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Re: lynx-dev Concerning the use of abort in the source of lynx

From: Michael Sokolov
Subject: Re: lynx-dev Concerning the use of abort in the source of lynx
Date: Mon, 5 Jun 00 18:33:57 CDT

pAb-032871 <address@hidden> wrote:

> I have to disagree here: environmental variables play a HUGE part
> in development.  Ask any crack-baby, or another child born with
> Foetal Alcohol Syndrome.  As do many trace minerals, recently-discovered
> proteins, and "rediscovered" proteins that are well-known, but
> whose properties weren't fully understood before.  All of them
> affect both physical and mental development.

Ahh, here's what you are missing here. Problems with children of alcoholics,
etc. are a result of the program code being already corrupted at conception.
Once the program is running, no external factors affect its execution path. OK,
if the mother gets intoxicated during pregnancy the baby does get hurt, but
this is not a case of the program taking a different code path, but simple
physical destruction. Your computer also boots the same way regardless of
whether it's cold or hot, but if it gets really hot, it will melt.

> The 800 MB program you're referring to is the human genome?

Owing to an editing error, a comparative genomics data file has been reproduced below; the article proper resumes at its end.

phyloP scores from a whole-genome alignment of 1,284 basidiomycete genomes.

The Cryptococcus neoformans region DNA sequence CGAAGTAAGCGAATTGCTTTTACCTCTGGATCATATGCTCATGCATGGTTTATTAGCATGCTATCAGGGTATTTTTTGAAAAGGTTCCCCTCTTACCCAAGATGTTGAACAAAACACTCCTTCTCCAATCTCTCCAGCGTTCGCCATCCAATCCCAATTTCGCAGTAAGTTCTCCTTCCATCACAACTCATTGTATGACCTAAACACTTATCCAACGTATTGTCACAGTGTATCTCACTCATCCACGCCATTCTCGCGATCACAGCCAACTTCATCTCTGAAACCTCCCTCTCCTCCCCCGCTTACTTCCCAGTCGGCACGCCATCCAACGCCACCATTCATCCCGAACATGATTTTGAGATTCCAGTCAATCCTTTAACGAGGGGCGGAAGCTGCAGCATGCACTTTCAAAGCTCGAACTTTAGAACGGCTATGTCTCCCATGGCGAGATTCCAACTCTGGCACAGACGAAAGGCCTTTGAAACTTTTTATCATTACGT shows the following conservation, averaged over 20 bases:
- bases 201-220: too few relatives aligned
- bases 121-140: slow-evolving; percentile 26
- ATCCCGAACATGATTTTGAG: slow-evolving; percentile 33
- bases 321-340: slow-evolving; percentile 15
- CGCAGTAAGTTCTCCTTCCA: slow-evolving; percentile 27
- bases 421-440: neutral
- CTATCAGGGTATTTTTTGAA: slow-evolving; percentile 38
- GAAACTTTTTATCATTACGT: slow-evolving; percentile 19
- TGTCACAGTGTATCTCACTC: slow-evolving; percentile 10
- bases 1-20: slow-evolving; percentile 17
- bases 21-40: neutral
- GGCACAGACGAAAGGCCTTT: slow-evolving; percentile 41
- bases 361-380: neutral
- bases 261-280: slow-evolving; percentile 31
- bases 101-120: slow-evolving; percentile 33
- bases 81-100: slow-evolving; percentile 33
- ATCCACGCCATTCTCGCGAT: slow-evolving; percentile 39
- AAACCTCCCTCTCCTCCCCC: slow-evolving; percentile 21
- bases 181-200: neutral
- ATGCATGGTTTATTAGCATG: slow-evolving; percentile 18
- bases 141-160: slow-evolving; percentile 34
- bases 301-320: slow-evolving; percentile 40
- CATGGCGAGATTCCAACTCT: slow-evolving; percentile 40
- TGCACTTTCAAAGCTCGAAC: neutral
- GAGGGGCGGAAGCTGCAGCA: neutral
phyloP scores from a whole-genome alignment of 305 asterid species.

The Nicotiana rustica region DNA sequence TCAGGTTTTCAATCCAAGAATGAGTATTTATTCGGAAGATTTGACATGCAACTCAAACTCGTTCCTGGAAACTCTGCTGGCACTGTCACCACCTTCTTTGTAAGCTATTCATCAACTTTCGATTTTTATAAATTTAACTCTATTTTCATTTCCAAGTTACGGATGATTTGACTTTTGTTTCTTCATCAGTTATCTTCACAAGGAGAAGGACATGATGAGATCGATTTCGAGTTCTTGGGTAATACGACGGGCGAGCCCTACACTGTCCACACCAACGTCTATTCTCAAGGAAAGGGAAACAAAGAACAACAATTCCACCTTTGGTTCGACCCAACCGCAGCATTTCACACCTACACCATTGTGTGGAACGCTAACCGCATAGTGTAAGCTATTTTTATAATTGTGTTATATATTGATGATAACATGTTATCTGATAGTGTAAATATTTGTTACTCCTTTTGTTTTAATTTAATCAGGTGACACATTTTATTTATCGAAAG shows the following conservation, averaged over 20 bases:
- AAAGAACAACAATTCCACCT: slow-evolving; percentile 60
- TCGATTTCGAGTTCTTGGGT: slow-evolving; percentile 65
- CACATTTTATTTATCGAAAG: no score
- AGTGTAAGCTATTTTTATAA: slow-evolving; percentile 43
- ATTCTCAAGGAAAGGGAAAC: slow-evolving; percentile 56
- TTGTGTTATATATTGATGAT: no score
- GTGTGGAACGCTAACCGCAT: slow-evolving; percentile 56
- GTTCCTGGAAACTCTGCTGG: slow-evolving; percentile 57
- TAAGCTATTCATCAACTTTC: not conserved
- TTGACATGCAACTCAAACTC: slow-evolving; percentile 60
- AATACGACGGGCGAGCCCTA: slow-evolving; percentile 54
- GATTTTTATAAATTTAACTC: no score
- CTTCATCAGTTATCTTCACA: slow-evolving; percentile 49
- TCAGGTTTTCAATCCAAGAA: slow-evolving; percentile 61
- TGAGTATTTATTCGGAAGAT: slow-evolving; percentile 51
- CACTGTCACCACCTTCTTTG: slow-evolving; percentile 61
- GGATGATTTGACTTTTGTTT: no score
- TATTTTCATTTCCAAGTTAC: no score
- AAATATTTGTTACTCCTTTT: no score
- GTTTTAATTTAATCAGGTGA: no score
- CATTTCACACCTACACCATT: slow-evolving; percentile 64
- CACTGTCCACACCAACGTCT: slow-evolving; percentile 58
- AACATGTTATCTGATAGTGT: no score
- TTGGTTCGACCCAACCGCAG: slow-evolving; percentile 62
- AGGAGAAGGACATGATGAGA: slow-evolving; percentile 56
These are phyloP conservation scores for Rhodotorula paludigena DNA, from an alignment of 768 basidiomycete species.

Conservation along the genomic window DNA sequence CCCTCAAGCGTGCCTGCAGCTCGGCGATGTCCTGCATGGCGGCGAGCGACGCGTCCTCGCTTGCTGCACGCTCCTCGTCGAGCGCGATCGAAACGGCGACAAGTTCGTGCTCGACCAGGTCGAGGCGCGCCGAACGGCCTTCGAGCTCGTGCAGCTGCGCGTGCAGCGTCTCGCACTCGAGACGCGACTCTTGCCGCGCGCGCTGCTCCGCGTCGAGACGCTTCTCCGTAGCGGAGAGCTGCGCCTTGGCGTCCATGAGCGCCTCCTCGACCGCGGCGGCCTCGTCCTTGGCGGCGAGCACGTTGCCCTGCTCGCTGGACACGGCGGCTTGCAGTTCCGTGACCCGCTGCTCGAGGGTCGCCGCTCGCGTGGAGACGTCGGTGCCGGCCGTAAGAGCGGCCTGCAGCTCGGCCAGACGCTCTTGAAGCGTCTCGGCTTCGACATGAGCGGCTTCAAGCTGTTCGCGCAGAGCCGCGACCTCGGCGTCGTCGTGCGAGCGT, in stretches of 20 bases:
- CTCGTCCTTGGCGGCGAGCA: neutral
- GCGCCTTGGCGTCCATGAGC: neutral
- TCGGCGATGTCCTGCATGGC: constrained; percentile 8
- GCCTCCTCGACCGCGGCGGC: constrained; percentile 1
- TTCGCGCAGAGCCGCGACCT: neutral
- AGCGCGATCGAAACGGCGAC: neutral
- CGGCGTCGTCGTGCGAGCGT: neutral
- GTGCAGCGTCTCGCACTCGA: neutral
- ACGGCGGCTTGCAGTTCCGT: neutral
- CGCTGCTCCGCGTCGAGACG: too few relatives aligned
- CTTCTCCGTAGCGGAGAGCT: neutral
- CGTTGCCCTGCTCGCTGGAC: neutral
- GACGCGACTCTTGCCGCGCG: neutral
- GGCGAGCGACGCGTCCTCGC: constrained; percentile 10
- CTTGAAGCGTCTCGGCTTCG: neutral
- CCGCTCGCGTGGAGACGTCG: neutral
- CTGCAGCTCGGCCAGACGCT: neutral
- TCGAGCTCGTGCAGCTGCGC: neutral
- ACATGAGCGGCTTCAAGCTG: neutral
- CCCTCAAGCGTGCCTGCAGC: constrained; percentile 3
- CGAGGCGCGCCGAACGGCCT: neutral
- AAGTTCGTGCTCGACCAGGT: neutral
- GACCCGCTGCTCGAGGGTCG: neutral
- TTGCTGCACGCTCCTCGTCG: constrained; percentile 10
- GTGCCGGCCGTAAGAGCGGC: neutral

It's the size of the DNA program image. According to biologists, there are over
3 billion amino acid residues in it, each encoding 2 bits. This translates into
over 6 Gbits or about 800 Mbytes.

It's the same for humans as it is for amoebas, the simplest single-cell

> This
> is a bit conservative; what about the many GB of genetic information
> in your front yard?  How many species in a half acre of grass?
> Yes it's remarkable, but a few billion years of random trial-and-error
> will do that.  I'm sure you've heard of the learning curves in
> some of the crude artificial intelligenes that exist today --
> and their little chip-brains are no more developed than your average
> garden insect.
> Call it hereditary learning: this experiment produces results
> and the other does not.  One mutant subspecies thrives, another
> disappears.  I never much liked IQ tests, but imagine one that
> carries on over geological time.

Here lies the rub. As it turns out, the difference in the DNA code between all
known creatures on Earth, and not just between different humans or humans and
monkeys, but between us and amoebas, is only about 10%. To me as a programmer
it is obvious that this has nothing to do with evolution. Most of the DNA
program has remained absolutely unchanged over the past two billion years, and
there is no clue to its origin whatsoever other than the only possible logical
answer: extraterrestrial. The amoebas that existed on Earth two billion years
ago had all the software in them for building a human (or at least a
chimpansee, intelligence is a story for another day), and only the hooks needed
to be activated (by whom? UFOs?) in the remaining 10% of the program image to
call the right routines.

Michael Sokolov         Harhan Engineering Laboratory
Public Service Agent    International Free Computing Task Force
                        International Engineering and Science Task Force
                        615 N GOOD LATIMER EXPY STE #4
                        DALLAS TX 75204-5852 USA

Phone: +1-214-824-7693 (Harhan Eng Lab office)
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